Research Topics

Connecting NMR experiments to specific motions isn't trivial. Check out videos illustrating one of our approaches to achieving this.

Detectors The "detector" method of analyzing dynamics has been recently developed, as a means of reducing bias introduced by the analysis of NMR relaxation data using explicit models. Detectors are being further developed also as a means of analyzing  molecular dynamics simulation. This includes comparison of dynamic behavior between experiment and simulation and correlation analysis between different sites of a protein, in order to connect local and overall motion.
Figure: MD-derived detector responses for
HET-s(218-289) fibrils near 1 ns


Dynamic model development Detectors provide characterization of dynamics without introducing bias via incorrect model choice. However, using the correct model yields a better understanding of the dynamics.

Protein dynamics in structured regions (α-helices, β-sheets, β-barrels, etc.) should exhibit specific dynamic behavior. Multiple correlation times result from a superposition of local- and mid-range dynamics, which yield a well-defined distribution of motion. We use molecular dynamics simulation and NMR experiments over multiple temperatures to develop distributions of motion and test their robustness.
Figure: Correlation of motion as a function of correlation time. Correlation length increases with correlation time


Membrane dynamics We apply detectors methodology and models of correlation time distributions to study the dynamics of membrane proteins and the membranes themselves. Detectors are well-suited for comparing dynamics between different samples (e.g. receptors with and without bound ligand), or dynamics at different temperatures (simple models introduce biasing that hinders comparison). Dynamics of the membranes themselves are also studied, where complex motion is separated into its components using simulation and comparison to experiment.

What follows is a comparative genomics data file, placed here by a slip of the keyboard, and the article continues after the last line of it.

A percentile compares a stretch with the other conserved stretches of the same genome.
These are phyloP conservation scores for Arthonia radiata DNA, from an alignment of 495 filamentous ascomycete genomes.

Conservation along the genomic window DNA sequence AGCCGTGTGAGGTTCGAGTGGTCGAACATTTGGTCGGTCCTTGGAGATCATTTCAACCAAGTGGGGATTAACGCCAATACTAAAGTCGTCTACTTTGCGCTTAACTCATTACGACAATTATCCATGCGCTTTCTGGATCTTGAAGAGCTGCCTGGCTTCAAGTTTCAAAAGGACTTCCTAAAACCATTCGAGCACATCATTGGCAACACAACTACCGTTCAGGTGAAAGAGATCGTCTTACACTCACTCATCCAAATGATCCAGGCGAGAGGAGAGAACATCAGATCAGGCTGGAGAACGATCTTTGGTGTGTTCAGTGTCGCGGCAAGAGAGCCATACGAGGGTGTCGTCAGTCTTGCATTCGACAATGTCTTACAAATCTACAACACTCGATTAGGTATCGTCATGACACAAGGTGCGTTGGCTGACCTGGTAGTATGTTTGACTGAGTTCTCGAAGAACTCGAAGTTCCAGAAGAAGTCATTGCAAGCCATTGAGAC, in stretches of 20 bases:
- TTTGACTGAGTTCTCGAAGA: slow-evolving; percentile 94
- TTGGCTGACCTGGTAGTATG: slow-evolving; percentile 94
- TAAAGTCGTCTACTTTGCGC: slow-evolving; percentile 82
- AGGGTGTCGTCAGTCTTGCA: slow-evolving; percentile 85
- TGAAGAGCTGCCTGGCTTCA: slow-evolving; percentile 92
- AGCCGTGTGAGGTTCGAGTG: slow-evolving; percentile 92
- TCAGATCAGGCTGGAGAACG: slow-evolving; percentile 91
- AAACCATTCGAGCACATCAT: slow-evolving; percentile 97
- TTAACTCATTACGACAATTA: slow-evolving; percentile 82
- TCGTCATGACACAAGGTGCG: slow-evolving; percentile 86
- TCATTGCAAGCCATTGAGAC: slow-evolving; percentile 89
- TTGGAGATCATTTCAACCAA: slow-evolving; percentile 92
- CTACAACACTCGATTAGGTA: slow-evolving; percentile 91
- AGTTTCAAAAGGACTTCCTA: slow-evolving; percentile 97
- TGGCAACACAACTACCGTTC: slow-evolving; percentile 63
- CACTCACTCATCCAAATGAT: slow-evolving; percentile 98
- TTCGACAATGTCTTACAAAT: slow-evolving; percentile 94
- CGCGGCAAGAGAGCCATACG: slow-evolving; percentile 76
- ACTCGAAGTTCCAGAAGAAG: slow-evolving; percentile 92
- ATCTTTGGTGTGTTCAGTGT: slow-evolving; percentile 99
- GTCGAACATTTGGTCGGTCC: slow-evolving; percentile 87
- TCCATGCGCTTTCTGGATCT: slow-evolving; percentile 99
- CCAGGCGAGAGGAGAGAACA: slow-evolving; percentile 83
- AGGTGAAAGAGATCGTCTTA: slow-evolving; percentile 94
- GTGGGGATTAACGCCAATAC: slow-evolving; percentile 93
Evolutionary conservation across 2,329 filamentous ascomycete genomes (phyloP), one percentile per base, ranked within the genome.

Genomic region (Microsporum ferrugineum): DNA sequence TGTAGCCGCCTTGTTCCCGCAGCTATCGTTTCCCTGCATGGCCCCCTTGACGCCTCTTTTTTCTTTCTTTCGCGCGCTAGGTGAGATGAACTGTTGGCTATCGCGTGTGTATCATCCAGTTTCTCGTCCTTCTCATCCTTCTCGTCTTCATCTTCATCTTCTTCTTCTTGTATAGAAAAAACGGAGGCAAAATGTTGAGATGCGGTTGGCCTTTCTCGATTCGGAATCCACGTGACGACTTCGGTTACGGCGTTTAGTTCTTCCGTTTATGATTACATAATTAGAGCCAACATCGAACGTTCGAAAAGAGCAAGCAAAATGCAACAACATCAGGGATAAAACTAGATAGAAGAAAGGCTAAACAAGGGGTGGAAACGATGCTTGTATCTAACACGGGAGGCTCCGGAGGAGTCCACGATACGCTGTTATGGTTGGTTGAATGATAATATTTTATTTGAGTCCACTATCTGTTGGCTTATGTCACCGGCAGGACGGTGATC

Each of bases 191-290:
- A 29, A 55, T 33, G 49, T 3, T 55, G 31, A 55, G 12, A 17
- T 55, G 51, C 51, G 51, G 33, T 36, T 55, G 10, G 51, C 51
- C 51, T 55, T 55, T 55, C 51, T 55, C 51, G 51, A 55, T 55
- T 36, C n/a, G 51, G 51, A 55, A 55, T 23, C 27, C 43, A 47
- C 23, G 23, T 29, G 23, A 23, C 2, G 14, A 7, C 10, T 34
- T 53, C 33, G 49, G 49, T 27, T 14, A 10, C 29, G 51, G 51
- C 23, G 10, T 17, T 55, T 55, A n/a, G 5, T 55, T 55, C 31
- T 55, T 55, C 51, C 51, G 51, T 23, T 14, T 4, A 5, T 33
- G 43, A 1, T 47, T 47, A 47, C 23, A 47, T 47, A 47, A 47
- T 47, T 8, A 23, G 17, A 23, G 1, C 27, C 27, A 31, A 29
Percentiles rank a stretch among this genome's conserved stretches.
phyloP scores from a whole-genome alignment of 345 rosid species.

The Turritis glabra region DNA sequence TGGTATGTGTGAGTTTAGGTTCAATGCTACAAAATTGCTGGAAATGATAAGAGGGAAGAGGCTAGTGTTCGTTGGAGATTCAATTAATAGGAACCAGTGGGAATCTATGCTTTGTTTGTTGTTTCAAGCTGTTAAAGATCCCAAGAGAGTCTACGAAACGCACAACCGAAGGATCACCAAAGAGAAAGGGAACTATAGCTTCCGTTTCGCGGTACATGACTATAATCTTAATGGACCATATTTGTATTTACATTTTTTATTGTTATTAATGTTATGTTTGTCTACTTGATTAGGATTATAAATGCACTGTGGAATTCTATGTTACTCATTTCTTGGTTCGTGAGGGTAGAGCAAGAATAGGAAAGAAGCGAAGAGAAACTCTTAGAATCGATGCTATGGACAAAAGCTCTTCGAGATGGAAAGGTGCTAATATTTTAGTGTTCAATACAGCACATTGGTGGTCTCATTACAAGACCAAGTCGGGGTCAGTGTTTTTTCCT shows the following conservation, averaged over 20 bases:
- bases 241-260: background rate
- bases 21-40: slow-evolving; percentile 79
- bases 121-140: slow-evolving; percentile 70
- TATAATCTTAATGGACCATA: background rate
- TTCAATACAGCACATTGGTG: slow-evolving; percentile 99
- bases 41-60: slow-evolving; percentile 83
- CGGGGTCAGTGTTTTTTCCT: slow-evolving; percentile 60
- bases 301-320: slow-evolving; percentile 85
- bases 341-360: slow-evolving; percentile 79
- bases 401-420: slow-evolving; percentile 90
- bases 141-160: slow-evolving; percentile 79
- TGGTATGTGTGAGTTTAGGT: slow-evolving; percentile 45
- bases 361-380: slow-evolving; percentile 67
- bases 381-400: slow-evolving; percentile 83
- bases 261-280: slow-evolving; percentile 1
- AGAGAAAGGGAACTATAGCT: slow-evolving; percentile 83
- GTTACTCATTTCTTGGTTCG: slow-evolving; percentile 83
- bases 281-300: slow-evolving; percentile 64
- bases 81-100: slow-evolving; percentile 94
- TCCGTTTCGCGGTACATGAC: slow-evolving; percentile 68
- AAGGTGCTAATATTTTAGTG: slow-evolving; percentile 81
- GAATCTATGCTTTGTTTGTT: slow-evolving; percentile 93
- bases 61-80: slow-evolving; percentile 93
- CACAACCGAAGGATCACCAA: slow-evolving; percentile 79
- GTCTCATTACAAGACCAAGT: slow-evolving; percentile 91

Figure: Amplitude of motion for different correlation time windows of POPC


Unifying dynamics Many experimental and simulated methods that characterize dynamics are sensitive to the correlation time of motion (i.e. rates of motion). These various methods may utilize different models of motion, so that dynamics analysis yields parameters that are not easily compared. Using detectors, we seek to develop parameters that are comparable between different methods. Using FRET, NMR, MD simulation, and dielectric spectroscopy we see to characterize dynamics over broader ranges of correlation times and length scales.
Figure: Correlation time and correlation length for various methods


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